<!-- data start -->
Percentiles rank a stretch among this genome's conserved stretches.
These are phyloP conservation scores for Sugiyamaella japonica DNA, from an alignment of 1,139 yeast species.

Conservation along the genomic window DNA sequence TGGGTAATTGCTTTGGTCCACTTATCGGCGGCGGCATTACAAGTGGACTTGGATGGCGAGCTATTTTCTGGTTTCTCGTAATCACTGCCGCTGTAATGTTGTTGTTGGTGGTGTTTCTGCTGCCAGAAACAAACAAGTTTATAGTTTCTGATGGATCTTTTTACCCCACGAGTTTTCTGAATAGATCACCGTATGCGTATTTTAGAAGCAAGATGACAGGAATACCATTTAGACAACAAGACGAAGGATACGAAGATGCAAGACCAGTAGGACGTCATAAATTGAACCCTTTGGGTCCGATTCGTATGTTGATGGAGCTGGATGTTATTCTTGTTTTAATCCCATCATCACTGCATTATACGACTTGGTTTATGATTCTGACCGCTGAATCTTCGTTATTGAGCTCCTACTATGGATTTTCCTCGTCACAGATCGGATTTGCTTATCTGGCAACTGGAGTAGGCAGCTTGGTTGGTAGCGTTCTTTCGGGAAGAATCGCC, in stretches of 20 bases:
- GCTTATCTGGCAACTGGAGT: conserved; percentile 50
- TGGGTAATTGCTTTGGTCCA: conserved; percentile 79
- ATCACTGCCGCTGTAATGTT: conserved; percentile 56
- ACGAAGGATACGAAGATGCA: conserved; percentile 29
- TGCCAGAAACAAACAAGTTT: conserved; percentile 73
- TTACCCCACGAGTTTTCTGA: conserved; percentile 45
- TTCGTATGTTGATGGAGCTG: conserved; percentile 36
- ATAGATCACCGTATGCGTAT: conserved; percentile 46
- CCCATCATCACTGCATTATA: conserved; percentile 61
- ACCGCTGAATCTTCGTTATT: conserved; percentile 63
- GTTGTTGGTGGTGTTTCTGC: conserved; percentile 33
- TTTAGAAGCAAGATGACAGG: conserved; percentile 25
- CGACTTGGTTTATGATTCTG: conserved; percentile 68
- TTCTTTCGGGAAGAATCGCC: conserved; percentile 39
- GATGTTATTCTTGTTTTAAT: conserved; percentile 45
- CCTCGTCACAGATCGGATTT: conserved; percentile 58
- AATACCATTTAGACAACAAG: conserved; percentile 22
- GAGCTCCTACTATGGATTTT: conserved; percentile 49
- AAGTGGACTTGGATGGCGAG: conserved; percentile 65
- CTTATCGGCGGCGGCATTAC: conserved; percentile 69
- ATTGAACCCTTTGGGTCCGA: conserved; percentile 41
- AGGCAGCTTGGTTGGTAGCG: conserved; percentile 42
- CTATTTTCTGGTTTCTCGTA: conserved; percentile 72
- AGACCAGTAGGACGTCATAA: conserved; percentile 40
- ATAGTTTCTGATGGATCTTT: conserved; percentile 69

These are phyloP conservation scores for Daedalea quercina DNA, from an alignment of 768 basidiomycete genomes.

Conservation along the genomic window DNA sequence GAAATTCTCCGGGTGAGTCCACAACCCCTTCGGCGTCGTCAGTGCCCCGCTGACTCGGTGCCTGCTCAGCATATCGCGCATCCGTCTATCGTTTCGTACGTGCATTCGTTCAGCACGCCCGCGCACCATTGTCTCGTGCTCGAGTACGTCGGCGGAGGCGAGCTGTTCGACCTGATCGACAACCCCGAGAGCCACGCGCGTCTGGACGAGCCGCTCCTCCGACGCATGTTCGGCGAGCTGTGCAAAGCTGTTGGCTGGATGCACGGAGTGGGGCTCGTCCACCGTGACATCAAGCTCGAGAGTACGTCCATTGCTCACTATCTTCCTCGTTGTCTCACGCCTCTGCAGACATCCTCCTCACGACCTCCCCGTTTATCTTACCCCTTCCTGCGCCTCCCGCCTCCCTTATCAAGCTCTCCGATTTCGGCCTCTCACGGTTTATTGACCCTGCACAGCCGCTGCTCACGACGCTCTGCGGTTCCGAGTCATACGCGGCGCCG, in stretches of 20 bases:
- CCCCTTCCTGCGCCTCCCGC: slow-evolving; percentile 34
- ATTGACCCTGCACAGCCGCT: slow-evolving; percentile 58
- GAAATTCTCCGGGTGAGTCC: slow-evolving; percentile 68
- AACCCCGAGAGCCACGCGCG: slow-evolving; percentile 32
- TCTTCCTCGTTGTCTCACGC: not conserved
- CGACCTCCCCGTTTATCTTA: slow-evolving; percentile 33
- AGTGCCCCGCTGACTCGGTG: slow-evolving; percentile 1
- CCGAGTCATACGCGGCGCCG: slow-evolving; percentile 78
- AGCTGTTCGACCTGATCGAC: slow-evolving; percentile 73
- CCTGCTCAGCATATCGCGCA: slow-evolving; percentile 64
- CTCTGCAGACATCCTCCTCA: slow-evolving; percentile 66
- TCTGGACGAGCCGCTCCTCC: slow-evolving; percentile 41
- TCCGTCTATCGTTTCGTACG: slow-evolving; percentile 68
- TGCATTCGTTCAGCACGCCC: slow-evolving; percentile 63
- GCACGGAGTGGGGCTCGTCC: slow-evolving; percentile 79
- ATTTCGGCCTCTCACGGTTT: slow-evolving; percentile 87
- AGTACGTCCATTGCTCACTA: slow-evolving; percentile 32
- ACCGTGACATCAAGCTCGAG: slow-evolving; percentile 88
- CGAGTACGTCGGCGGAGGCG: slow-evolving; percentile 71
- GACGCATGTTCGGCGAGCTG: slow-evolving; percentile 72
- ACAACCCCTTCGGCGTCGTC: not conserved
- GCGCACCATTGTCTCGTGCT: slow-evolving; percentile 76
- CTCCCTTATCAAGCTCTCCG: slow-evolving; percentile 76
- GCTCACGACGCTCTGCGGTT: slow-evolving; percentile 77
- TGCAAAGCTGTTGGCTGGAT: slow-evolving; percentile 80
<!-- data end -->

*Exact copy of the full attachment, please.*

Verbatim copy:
Percentiles rank a stretch among this genome's conserved stretches.
These are phyloP conservation scores for Sugiyamaella japonica DNA, from an alignment of 1,139 yeast species.

Conservation along the genomic window DNA sequence TGGGTAATTGCTTTGGTCCACTTATCGGCGGCGGCATTACAAGTGGACTTGGATGGCGAGCTATTTTCTGGTTTCTCGTAATCACTGCCGCTGTAATGTTGTTGTTGGTGGTGTTTCTGCTGCCAGAAACAAACAAGTTTATAGTTTCTGATGGATCTTTTTACCCCACGAGTTTTCTGAATAGATCACCGTATGCGTATTTTAGAAGCAAGATGACAGGAATACCATTTAGACAACAAGACGAAGGATACGAAGATGCAAGACCAGTAGGACGTCATAAATTGAACCCTTTGGGTCCGATTCGTATGTTGATGGAGCTGGATGTTATTCTTGTTTTAATCCCATCATCACTGCATTATACGACTTGGTTTATGATTCTGACCGCTGAATCTTCGTTATTGAGCTCCTACTATGGATTTTCCTCGTCACAGATCGGATTTGCTTATCTGGCAACTGGAGTAGGCAGCTTGGTTGGTAGCGTTCTTTCGGGAAGAATCGCC, in stretches of 20 bases:
- GCTTATCTGGCAACTGGAGT: conserved; percentile 50
- TGGGTAATTGCTTTGGTCCA: conserved; percentile 79
- ATCACTGCCGCTGTAATGTT: conserved; percentile 56
- ACGAAGGATACGAAGATGCA: conserved; percentile 29
- TGCCAGAAACAAACAAGTTT: conserved; percentile 73
- TTACCCCACGAGTTTTCTGA: conserved; percentile 45
- TTCGTATGTTGATGGAGCTG: conserved; percentile 36
- ATAGATCACCGTATGCGTAT: conserved; percentile 46
- CCCATCATCACTGCATTATA: conserved; percentile 61
- ACCGCTGAATCTTCGTTATT: conserved; percentile 63
- GTTGTTGGTGGTGTTTCTGC: conserved; percentile 33
- TTTAGAAGCAAGATGACAGG: conserved; percentile 25
- CGACTTGGTTTATGATTCTG: conserved; percentile 68
- TTCTTTCGGGAAGAATCGCC: conserved; percentile 39
- GATGTTATTCTTGTTTTAAT: conserved; percentile 45
- CCTCGTCACAGATCGGATTT: conserved; percentile 58
- AATACCATTTAGACAACAAG: conserved; percentile 22
- GAGCTCCTACTATGGATTTT: conserved; percentile 49
- AAGTGGACTTGGATGGCGAG: conserved; percentile 65
- CTTATCGGCGGCGGCATTAC: conserved; percentile 69
- ATTGAACCCTTTGGGTCCGA: conserved; percentile 41
- AGGCAGCTTGGTTGGTAGCG: conserved; percentile 42
- CTATTTTCTGGTTTCTCGTA: conserved; percentile 72
- AGACCAGTAGGACGTCATAA: conserved; percentile 40
- ATAGTTTCTGATGGATCTTT: conserved; percentile 69

These are phyloP conservation scores for Daedalea quercina DNA, from an alignment of 768 basidiomycete genomes.

Conservation along the genomic window DNA sequence GAAATTCTCCGGGTGAGTCCACAACCCCTTCGGCGTCGTCAGTGCCCCGCTGACTCGGTGCCTGCTCAGCATATCGCGCATCCGTCTATCGTTTCGTACGTGCATTCGTTCAGCACGCCCGCGCACCATTGTCTCGTGCTCGAGTACGTCGGCGGAGGCGAGCTGTTCGACCTGATCGACAACCCCGAGAGCCACGCGCGTCTGGACGAGCCGCTCCTCCGACGCATGTTCGGCGAGCTGTGCAAAGCTGTTGGCTGGATGCACGGAGTGGGGCTCGTCCACCGTGACATCAAGCTCGAGAGTACGTCCATTGCTCACTATCTTCCTCGTTGTCTCACGCCTCTGCAGACATCCTCCTCACGACCTCCCCGTTTATCTTACCCCTTCCTGCGCCTCCCGCCTCCCTTATCAAGCTCTCCGATTTCGGCCTCTCACGGTTTATTGACCCTGCACAGCCGCTGCTCACGACGCTCTGCGGTTCCGAGTCATACGCGGCGCCG, in stretches of 20 bases:
- CCCCTTCCTGCGCCTCCCGC: slow-evolving; percentile 34
- ATTGACCCTGCACAGCCGCT: slow-evolving; percentile 58
- GAAATTCTCCGGGTGAGTCC: slow-evolving; percentile 68
- AACCCCGAGAGCCACGCGCG: slow-evolving; percentile 32
- TCTTCCTCGTTGTCTCACGC: not conserved
- CGACCTCCCCGTTTATCTTA: slow-evolving; percentile 33
- AGTGCCCCGCTGACTCGGTG: slow-evolving; percentile 1
- CCGAGTCATACGCGGCGCCG: slow-evolving; percentile 78
- AGCTGTTCGACCTGATCGAC: slow-evolving; percentile 73
- CCTGCTCAGCATATCGCGCA: slow-evolving; percentile 64
- CTCTGCAGACATCCTCCTCA: slow-evolving; percentile 66
- TCTGGACGAGCCGCTCCTCC: slow-evolving; percentile 41
- TCCGTCTATCGTTTCGTACG: slow-evolving; percentile 68
- TGCATTCGTTCAGCACGCCC: slow-evolving; percentile 63
- GCACGGAGTGGGGCTCGTCC: slow-evolving; percentile 79
- ATTTCGGCCTCTCACGGTTT: slow-evolving; percentile 87
- AGTACGTCCATTGCTCACTA: slow-evolving; percentile 32
- ACCGTGACATCAAGCTCGAG: slow-evolving; percentile 88
- CGAGTACGTCGGCGGAGGCG: slow-evolving; percentile 71
- GACGCATGTTCGGCGAGCTG: slow-evolving; percentile 72
- ACAACCCCTTCGGCGTCGTC: not conserved
- GCGCACCATTGTCTCGTGCT: slow-evolving; percentile 76
- CTCCCTTATCAAGCTCTCCG: slow-evolving; percentile 76
- GCTCACGACGCTCTGCGGTT: slow-evolving; percentile 77
- TGCAAAGCTGTTGGCTGGAT: slow-evolving; percentile 80